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This is the One Bad Habit Keeping You from Achieving Your Goals

Winter is almost over. How many of your resolutions did you keep?
by Caitlin Schiller | Mar 26 2015
Gretchen Rubin’s Better than Before presents a framework to help readers to understand their habits and to change them for good.

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Thanks to the notorious fallibility of New Year’s Resolutions, if you’re like most people, chances are you’re not quite where you hoped you would be this time of year. Maybe you’ve held on. But statistics show that you probably haven’t.

Forming new habits is hard. We humans spend a lot of time trying to change ourselves, indeed, there are entire industries dedicated to selling self-improvement. But we rarely succeed. Why is this? According to Gretchen Rubin, this might be because we’re conceptualizing the whole thing wrong.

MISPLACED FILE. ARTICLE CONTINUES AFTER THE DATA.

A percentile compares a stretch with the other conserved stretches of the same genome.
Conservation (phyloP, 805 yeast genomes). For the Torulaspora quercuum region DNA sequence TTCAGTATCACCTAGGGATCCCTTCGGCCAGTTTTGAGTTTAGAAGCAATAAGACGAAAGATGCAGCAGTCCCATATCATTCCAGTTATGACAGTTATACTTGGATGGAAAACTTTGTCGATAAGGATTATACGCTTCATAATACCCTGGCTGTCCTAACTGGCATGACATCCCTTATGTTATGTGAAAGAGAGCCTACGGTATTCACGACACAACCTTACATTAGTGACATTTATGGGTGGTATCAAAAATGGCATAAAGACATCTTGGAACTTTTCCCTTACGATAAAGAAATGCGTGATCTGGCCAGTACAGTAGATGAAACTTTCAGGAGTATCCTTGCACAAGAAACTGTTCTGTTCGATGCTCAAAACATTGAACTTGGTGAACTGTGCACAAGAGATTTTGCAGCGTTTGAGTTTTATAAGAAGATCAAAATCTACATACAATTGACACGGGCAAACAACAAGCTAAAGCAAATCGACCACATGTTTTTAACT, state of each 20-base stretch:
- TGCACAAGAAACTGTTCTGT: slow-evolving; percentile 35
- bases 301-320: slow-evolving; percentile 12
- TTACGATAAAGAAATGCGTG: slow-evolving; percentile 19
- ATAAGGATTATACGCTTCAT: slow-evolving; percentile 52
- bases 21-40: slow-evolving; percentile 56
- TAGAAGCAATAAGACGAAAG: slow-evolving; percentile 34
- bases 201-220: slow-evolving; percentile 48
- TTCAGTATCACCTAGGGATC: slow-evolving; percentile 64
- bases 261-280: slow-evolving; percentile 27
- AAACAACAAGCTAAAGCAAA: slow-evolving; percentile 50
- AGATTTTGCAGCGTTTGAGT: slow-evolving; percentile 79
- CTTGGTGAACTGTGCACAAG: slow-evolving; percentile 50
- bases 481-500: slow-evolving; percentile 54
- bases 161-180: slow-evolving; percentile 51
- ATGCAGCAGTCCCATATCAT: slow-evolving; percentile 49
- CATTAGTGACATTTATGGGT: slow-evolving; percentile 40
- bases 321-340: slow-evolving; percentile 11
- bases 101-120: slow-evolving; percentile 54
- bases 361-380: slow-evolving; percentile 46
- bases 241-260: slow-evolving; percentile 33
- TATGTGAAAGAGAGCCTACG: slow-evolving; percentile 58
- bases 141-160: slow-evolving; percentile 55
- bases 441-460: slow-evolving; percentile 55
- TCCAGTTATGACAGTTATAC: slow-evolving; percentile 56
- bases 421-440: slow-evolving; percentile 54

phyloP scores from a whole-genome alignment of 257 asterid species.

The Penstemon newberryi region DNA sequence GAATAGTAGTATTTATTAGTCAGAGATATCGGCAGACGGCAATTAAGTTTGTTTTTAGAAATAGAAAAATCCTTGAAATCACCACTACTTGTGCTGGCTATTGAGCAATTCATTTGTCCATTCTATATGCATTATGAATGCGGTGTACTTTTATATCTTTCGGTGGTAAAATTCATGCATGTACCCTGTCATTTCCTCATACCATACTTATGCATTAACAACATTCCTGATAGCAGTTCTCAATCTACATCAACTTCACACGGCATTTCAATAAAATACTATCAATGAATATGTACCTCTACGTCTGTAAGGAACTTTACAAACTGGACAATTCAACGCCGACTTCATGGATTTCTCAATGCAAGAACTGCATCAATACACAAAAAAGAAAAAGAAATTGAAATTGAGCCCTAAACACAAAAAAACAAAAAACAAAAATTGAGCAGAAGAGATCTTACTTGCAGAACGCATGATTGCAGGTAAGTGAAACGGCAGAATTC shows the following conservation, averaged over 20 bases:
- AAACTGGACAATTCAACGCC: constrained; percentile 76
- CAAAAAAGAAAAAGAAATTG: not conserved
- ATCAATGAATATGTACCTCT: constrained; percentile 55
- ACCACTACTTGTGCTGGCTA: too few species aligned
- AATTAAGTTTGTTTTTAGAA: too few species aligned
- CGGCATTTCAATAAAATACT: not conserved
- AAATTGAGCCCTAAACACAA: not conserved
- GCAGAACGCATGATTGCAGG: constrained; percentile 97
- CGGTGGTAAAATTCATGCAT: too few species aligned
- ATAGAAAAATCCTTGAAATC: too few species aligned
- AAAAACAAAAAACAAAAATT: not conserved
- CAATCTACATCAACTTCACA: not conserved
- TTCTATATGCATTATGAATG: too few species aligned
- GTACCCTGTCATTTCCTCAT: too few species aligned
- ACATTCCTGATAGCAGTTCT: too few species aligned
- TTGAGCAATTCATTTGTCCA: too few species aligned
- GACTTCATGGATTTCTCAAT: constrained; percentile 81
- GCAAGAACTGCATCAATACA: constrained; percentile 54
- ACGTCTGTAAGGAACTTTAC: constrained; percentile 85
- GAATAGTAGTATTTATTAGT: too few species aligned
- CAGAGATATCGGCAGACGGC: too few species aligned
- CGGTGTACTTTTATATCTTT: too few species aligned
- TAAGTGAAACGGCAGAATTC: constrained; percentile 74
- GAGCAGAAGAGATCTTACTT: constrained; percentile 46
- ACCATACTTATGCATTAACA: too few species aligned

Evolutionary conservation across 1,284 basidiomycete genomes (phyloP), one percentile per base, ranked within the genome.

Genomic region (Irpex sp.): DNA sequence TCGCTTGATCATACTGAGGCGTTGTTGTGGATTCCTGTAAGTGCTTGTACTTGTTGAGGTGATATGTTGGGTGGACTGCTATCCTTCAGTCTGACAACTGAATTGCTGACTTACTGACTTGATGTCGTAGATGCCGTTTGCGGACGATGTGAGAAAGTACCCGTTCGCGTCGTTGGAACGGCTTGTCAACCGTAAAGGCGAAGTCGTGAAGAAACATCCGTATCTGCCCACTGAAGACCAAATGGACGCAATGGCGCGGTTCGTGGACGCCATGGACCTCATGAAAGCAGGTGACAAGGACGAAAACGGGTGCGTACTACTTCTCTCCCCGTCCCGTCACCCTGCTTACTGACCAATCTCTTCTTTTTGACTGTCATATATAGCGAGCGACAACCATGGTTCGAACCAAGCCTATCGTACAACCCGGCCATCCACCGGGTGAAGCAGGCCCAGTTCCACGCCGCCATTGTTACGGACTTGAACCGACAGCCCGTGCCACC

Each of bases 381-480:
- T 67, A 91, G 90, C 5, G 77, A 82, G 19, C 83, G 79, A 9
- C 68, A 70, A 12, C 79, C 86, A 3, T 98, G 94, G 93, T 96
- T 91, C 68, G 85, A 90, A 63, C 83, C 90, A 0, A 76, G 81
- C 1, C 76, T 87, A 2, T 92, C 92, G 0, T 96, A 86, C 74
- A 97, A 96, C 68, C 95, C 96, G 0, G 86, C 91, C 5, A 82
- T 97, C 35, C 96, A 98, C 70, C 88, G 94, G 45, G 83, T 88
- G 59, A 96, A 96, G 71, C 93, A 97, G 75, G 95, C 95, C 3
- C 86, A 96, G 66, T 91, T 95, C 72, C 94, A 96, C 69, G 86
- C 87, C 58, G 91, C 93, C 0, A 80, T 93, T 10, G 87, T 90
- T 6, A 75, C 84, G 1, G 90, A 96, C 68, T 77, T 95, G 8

Many people use rewards to incentivize good behavior. It’s something we’ve learned since we were kids: “Do your homework, and you can have a cookie.” How did you feel when that cookie wasn’t forthcoming? Rubin argues that paradoxically, rewards seem to disincentivize the action they’re associated with, or at least its future repetition.

This phenomenon is called the “overjustification effect.” Essentially, it describes that students (and people in general) have what’s called an intrinsic motivation to perform this activity. That is, the completion or performance of the activity is in effect its own reward. By offering a reward, the instructor inadvertently redirects the motivation outward, called an “extrinsic motivation.”

Later, when the reward is no longer offered, test subjects find the activity less interesting—less intrinsically motivating.

But everyone deserves a reward, right? Wrong, says Rubin. You deserve a treat.

The key difference between a reward and a treat is that a treat is not conditional, and not tied to the completion of an activity. A treat is spontaneous, no strings attached. If you feel like taking a break, take one if you feel you deserve it. If you want to eat a cookie, eat one.

By removing your extrinsic reward system, you make your resolution—and the completion thereof—the reward. So next time you feel like you deserve a break, just take one—just make sure that you don’t tie it to anything. Studies show that completion of the task should be reward enough.

Learn more about how to form lasting habits in Gretchen Rubin’s Better than Before.

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